Over time since my group was so young we did have a little routine “hello song” followed by a peek-a-boo game in the beginning of our session. I started to feel really comfortable and so did the children.  We build great rapport with each other that it was really hard to end our sessions, however I  learned a lot. I would not be able to do this if I  did not have my professor as my supervisor and my classmates as my co leaders. Movement therapy has so many benefits that really can change and help individuals grow, just as I experience with my toddler group. 



The Physical and emotional benefits of Dance/Movement Therapy


Beneficial for both physical and mental health, dance therapy can be used for disease prevention, and mood management. Physical Issues such as Chronic pain, Childhood obesity, Cancer, Arthritis, Hypertension and Cardiovascular disease. Emotional it improves mood, lowers stress and anxiety. Within the scientific community, a growing number of researchers have proven that, while dancing, an abundance of mood-improving chemicals are released within the body of People.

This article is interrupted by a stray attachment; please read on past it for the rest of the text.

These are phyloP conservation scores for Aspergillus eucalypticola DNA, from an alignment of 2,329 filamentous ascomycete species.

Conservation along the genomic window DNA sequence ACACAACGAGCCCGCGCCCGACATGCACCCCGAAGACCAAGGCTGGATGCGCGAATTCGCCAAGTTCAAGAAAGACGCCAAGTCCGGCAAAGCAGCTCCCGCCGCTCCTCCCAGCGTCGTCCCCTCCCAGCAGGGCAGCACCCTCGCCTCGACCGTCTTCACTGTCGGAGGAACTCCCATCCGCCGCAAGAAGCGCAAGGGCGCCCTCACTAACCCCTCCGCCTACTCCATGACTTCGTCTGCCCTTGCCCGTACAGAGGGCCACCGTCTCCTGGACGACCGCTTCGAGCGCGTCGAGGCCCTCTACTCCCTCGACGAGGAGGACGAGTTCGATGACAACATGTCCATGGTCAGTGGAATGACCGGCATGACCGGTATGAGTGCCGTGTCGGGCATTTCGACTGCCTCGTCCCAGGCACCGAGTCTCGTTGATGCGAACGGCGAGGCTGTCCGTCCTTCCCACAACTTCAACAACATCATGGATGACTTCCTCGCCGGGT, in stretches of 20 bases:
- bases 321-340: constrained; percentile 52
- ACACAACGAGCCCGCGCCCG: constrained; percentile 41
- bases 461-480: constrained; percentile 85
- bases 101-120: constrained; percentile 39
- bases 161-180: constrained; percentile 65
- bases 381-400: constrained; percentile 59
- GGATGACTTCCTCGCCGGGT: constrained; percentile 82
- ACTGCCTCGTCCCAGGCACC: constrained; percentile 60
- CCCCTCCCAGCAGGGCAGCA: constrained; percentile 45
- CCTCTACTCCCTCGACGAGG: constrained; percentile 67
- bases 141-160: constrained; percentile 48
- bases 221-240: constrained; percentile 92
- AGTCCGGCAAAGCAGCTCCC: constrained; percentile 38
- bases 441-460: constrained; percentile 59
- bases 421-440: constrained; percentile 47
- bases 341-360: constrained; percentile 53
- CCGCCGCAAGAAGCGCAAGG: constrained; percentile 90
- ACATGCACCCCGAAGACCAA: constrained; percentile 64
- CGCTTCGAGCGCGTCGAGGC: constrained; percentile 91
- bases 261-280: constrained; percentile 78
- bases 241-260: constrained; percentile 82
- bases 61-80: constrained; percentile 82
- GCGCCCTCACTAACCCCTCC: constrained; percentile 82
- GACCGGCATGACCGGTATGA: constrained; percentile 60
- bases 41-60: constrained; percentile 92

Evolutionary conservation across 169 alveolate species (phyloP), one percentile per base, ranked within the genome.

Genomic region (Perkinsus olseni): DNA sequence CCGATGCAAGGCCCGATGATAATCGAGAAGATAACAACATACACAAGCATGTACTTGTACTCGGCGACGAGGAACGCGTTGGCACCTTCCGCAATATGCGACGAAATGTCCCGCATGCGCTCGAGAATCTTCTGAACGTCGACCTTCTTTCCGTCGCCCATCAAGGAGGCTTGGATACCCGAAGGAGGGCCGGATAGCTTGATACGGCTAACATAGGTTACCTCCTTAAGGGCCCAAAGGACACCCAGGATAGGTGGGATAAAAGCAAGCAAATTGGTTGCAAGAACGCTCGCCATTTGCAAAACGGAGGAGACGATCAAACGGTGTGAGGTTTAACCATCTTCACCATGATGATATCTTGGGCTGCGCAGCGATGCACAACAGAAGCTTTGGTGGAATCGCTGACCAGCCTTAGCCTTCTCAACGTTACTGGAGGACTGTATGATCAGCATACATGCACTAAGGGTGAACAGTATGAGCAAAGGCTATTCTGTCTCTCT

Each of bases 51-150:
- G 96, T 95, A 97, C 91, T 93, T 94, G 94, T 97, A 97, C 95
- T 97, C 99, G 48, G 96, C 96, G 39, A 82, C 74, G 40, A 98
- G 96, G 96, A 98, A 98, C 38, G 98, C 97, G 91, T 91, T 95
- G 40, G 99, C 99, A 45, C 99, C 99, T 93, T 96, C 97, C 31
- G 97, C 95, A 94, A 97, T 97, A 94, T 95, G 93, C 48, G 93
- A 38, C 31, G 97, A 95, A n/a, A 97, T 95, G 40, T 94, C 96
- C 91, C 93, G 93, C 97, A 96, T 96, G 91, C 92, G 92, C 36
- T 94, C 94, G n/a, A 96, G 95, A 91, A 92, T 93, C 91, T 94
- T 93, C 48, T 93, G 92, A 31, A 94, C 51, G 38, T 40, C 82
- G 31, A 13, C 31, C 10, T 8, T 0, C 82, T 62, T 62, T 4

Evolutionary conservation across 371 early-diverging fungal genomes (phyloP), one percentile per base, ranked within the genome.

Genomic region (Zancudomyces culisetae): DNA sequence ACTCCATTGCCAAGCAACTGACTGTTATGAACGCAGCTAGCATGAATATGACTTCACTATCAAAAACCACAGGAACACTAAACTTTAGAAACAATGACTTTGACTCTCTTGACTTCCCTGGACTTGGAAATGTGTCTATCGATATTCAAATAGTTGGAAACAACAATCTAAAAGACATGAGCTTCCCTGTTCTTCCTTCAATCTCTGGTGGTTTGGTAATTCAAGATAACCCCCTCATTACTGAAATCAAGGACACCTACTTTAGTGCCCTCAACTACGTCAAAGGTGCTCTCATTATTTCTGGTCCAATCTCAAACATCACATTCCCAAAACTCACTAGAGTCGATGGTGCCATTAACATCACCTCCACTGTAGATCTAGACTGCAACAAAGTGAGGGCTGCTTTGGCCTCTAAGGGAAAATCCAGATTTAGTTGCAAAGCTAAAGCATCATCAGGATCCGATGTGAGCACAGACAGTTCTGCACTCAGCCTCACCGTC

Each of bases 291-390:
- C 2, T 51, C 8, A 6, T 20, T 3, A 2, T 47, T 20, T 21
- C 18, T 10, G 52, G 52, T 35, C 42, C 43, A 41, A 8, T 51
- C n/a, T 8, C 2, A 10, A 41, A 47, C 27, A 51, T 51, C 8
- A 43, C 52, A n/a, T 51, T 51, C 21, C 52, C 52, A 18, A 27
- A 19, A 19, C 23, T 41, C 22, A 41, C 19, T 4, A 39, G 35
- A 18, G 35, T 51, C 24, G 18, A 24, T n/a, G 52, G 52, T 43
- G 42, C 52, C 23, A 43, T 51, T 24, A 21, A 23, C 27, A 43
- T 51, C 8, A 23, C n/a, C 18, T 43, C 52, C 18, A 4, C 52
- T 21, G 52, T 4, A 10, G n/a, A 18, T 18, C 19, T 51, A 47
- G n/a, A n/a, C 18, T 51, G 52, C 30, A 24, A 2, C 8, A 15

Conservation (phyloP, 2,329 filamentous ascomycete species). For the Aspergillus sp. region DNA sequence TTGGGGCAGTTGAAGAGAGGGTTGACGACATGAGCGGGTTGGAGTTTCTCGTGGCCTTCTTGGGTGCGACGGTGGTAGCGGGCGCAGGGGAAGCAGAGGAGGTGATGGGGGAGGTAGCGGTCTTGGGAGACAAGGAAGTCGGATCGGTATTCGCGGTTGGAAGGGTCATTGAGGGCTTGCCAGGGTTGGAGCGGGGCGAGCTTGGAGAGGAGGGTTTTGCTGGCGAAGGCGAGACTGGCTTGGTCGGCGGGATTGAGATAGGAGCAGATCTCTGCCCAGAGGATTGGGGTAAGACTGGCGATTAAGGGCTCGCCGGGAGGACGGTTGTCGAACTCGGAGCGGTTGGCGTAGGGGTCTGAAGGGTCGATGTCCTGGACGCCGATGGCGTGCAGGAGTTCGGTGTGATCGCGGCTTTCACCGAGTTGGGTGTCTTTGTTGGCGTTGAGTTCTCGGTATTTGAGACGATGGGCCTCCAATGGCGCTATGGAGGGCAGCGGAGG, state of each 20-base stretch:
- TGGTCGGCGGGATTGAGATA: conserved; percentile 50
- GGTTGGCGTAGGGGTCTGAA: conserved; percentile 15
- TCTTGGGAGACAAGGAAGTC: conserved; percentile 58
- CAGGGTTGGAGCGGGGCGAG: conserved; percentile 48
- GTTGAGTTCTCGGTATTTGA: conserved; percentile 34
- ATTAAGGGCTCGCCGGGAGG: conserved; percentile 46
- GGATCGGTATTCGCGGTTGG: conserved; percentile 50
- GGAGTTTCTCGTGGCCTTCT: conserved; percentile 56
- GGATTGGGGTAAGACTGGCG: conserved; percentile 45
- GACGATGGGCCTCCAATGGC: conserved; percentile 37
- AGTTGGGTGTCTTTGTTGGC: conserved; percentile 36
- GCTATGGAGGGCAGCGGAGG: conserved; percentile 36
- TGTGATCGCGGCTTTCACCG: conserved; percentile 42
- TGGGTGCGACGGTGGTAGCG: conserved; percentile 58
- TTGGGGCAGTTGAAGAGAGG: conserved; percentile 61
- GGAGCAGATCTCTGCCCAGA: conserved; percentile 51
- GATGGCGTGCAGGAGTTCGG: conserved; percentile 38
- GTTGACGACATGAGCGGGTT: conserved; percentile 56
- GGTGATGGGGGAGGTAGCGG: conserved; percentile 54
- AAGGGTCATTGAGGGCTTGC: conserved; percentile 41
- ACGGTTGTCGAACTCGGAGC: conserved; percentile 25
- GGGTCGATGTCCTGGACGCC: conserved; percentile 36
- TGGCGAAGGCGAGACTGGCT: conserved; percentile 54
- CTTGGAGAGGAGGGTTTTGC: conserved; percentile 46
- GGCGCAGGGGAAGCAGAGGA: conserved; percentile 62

Mt last thoughts- If you like more information about Dance/ Movement therapy the American Dance Therapy Association is the best source of information about the field. They have scholarly articles, journals, and career paths, and access to Dance Therapists around the States.

 

If you are interested in pursuing a career in Dance/ Movement Therapy or If you are  trying to find a therapist to help you, there is a great list of Dance/ Movement Therapists across the country at  (adta.org). There are tons of resources for you to search at that website. I will also have additional information posted on my  website Healinspace


 



Written by 

Khadijah S. Abdus-Samad Facilitator of Movement

64 views0 comments

Recent Posts

See All